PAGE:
It's all about the answers!

Ask a question

DNG - Why is 'Satisfies' Link Type a Custom Link Type

Sean F (1.3k244157) | asked Aug 09 '18, 9:49 a.m.
edited Aug 09 '18, 9:53 a.m.
In requirements management the most common link type is usually 'Satisfies/Satisfied By'

Why does DNG not have this link type as a default link type?

There are many default link types defined and rationale's given for each one.

It seems odd that the most commonly understood link type in Requirements Management practice has to be created manually. Is there a reason for this?

The 'Satisfy' type is even described in the link types page even though it does not exist by default.

Are most practitioners creating the custom Satisfies link type or are they using one of the other default link types for linking say System Requirements to Stakeholder Requirements?

Is there any cost (or benefit) associated with using a custom link type versus a standard link type?

One answer

permanent link
Sean F (1.3k244157) | answered Aug 22 '18, 12:29 p.m.
edited Aug 22 '18, 12:54 p.m.
Looking a bit further at this there are many default link types present in a new DNG project created with no template:-

Affected By
Artifact Term Reference
Derives Architecture Element
Elaborated By
Implemented By
Refines Architecture Element
Satisfy Architecture Element
Specified By
Trace Architecture Element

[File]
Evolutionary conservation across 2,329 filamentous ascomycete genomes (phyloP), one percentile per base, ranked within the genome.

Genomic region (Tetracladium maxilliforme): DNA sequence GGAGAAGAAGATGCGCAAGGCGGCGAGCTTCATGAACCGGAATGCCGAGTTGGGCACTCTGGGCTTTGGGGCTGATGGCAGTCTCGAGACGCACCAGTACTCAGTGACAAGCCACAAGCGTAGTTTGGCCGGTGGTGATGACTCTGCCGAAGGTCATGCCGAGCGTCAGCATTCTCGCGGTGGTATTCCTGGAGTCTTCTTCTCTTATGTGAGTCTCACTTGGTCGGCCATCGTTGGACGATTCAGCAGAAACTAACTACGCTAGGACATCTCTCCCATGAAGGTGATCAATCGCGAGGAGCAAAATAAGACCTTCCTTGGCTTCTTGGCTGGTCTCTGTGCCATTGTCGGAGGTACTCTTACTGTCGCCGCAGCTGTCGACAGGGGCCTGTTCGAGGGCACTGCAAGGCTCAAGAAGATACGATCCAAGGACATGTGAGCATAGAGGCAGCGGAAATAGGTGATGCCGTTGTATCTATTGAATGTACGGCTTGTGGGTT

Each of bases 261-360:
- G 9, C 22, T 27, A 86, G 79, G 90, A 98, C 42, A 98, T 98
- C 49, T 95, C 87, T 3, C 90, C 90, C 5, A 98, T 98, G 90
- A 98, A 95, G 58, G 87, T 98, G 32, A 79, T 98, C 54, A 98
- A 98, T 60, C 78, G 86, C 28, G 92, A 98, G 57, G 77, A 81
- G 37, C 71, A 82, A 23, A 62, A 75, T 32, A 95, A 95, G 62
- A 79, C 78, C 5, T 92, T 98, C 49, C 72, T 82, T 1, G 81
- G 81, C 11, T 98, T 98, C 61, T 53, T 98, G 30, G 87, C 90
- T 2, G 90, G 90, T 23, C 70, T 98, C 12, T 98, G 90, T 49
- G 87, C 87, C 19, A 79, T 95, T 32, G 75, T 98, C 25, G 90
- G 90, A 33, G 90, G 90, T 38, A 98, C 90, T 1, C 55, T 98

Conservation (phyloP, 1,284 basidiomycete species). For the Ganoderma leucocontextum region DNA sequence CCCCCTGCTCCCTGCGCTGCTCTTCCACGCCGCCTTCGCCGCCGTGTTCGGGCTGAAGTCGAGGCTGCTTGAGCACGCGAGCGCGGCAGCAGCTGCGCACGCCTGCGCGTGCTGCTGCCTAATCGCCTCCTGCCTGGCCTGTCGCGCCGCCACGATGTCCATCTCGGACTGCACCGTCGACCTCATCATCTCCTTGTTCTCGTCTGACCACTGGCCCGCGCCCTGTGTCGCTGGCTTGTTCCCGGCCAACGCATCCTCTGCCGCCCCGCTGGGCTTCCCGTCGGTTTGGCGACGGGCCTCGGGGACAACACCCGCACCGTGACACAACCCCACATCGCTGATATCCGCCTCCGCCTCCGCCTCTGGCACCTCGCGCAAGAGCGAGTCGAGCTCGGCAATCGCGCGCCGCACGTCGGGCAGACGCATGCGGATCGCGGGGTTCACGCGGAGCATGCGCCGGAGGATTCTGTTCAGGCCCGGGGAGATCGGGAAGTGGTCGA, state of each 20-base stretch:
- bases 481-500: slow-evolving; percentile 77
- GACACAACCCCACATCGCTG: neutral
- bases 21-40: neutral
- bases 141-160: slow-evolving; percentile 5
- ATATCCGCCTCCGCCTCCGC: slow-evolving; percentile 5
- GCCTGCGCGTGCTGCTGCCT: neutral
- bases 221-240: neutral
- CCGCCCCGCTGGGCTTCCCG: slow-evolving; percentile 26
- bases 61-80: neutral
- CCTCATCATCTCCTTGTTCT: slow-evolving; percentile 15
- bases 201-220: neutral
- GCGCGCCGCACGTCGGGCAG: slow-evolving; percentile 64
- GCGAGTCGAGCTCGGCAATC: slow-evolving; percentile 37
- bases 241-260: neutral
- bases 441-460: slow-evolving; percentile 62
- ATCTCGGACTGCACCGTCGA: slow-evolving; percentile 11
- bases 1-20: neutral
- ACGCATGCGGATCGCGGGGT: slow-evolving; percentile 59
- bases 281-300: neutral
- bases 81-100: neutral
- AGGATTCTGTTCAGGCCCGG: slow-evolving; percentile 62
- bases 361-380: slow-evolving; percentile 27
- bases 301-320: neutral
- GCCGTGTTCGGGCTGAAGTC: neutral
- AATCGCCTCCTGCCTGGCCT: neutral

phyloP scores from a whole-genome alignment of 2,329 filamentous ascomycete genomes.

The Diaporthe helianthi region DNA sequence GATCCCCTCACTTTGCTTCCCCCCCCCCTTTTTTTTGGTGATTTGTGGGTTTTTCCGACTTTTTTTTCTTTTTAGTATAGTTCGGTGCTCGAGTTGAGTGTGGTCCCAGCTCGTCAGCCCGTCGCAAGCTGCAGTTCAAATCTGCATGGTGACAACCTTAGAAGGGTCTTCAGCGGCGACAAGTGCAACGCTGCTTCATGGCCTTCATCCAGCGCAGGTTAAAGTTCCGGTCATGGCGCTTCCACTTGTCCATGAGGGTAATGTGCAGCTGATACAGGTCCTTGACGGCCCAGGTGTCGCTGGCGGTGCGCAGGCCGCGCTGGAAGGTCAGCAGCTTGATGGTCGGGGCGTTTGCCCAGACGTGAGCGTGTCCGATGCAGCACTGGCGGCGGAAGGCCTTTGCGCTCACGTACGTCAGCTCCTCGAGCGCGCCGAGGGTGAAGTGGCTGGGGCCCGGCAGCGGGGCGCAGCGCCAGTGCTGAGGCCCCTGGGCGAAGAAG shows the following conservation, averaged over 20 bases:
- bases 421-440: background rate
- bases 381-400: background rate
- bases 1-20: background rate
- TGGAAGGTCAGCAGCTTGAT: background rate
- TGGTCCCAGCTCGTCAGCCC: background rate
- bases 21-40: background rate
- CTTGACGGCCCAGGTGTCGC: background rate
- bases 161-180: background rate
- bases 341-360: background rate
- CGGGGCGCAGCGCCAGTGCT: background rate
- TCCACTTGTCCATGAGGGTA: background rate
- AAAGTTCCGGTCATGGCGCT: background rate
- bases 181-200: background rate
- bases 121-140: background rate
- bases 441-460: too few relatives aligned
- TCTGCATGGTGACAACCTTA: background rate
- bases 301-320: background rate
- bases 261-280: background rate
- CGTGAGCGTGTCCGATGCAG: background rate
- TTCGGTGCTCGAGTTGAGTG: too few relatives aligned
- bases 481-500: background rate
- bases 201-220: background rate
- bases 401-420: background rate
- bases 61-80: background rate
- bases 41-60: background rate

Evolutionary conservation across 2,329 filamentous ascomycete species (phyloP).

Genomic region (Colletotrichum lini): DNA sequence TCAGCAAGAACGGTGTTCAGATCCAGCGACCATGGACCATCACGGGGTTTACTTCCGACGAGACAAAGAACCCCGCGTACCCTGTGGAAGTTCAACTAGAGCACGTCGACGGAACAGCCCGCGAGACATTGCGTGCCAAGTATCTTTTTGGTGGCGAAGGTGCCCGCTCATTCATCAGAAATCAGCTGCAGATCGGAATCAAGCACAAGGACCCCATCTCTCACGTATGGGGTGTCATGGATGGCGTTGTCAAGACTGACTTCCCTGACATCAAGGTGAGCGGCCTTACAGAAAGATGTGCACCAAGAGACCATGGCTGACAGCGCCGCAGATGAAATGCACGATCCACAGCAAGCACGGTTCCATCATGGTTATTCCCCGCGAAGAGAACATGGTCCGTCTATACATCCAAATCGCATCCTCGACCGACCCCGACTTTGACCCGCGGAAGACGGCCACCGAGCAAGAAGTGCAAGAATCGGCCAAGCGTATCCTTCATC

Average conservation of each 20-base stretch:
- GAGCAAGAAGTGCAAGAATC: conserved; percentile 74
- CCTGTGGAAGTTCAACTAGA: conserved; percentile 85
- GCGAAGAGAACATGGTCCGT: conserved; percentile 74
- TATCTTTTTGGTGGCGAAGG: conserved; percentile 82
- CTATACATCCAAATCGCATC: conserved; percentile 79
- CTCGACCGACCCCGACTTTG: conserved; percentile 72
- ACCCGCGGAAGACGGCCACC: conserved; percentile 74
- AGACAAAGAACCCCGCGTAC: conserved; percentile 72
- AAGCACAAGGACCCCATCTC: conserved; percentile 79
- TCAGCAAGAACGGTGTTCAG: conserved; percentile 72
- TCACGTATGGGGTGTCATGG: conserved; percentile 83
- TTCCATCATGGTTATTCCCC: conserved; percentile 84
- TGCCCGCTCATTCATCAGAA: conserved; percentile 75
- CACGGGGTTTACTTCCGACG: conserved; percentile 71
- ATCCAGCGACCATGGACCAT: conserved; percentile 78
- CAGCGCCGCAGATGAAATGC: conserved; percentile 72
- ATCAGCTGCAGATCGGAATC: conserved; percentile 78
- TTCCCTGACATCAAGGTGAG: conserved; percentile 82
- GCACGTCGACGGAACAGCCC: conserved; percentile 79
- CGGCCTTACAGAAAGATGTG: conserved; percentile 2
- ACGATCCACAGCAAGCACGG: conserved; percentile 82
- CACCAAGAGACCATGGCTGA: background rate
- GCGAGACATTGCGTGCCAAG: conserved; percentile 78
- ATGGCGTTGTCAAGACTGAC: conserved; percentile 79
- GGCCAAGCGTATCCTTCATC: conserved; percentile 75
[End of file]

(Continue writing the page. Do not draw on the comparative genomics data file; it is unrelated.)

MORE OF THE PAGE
Tracked By
Validated By

but only a few present as available when you try to create a link against a new simple text artifact type such as 'System Requirement'. The available types are:-


These five types are also the only link types available when choosing 'preferred link types' for the newly created artifact type definition.

I know several in the full list are reserved for particular activities like glossary, RQM, RTC links etc. but it is not clear why so many are missing when you try to create a link against a new artifact type instance.

Also one of the ones that is available is 'embed's which I was expecting would be a reserved link type (for the action of embedding one artifact inside another) so the fact that it is available for manual instantiation is a further puzzle.

In general it seems like it would be best to create your own link types when devising a schema.The only problem then being that many of the intuitive link type names have already been taken by the long list of system link types and these types are not available for use by a new artifact definition.

Anybody have any thoughts on using only custom link types as a preferred approach to schema definition?

Your answer

Register or to post your answer.

Dashboards and work items are no longer publicly available, so some links may be invalid. We now provide similar information through other means. Learn more here.